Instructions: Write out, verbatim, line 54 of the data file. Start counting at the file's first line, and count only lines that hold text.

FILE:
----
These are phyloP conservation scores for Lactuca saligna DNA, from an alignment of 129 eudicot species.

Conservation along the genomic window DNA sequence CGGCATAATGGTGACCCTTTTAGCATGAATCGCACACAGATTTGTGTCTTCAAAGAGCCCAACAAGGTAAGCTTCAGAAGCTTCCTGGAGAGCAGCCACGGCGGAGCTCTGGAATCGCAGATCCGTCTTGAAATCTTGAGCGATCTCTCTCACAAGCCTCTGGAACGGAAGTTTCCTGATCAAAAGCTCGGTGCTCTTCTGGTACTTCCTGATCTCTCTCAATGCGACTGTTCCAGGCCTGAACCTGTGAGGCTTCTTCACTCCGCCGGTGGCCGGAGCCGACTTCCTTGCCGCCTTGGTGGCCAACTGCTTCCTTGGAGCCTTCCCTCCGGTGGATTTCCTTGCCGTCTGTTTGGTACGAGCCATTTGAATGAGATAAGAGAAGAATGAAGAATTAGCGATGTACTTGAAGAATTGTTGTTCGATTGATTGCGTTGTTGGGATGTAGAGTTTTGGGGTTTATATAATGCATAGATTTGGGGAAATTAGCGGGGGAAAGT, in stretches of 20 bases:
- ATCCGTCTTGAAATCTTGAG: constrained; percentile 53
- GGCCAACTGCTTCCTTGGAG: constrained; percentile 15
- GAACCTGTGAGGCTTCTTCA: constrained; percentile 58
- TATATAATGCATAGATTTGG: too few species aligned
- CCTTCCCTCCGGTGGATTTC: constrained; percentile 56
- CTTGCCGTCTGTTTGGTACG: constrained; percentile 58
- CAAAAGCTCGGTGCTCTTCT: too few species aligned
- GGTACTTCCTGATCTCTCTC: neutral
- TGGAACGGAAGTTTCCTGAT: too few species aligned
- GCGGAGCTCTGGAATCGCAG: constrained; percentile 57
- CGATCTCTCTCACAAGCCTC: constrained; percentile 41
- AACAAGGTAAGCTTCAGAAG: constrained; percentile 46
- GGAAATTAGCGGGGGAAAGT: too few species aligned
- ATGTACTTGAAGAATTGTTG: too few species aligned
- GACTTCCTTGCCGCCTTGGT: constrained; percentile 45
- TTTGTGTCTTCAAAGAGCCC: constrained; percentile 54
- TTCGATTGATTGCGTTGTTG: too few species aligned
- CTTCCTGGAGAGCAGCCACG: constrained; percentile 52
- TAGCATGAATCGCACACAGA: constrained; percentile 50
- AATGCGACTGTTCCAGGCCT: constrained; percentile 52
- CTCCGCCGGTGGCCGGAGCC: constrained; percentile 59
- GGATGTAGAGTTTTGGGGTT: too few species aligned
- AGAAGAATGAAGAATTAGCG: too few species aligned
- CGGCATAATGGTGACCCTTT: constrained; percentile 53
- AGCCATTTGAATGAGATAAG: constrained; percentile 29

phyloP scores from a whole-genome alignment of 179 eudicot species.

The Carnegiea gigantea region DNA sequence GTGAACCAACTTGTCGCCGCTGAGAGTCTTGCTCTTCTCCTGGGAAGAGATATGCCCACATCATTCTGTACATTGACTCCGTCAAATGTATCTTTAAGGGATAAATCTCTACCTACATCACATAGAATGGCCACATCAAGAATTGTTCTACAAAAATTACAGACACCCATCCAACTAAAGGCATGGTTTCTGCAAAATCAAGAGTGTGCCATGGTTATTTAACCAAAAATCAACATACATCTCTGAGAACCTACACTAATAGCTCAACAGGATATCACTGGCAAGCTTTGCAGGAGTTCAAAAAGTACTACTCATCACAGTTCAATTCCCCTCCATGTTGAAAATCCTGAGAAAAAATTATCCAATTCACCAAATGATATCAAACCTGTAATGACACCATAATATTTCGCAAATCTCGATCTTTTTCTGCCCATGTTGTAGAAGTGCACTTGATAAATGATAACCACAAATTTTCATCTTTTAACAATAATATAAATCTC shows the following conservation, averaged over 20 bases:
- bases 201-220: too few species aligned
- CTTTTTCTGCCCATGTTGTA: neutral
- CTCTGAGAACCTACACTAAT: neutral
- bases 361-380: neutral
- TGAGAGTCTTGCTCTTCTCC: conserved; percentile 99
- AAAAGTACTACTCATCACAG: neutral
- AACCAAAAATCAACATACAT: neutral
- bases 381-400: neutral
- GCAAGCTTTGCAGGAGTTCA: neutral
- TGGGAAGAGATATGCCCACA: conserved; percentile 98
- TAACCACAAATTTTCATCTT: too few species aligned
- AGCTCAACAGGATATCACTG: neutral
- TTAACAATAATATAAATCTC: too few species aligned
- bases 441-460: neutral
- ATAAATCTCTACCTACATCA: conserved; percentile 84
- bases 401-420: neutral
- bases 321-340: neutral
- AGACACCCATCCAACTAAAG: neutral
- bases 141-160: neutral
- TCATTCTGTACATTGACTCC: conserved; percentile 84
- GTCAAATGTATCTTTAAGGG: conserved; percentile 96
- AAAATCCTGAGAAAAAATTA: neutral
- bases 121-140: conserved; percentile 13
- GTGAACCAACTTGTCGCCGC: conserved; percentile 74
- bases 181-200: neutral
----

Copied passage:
- bases 181-200: neutral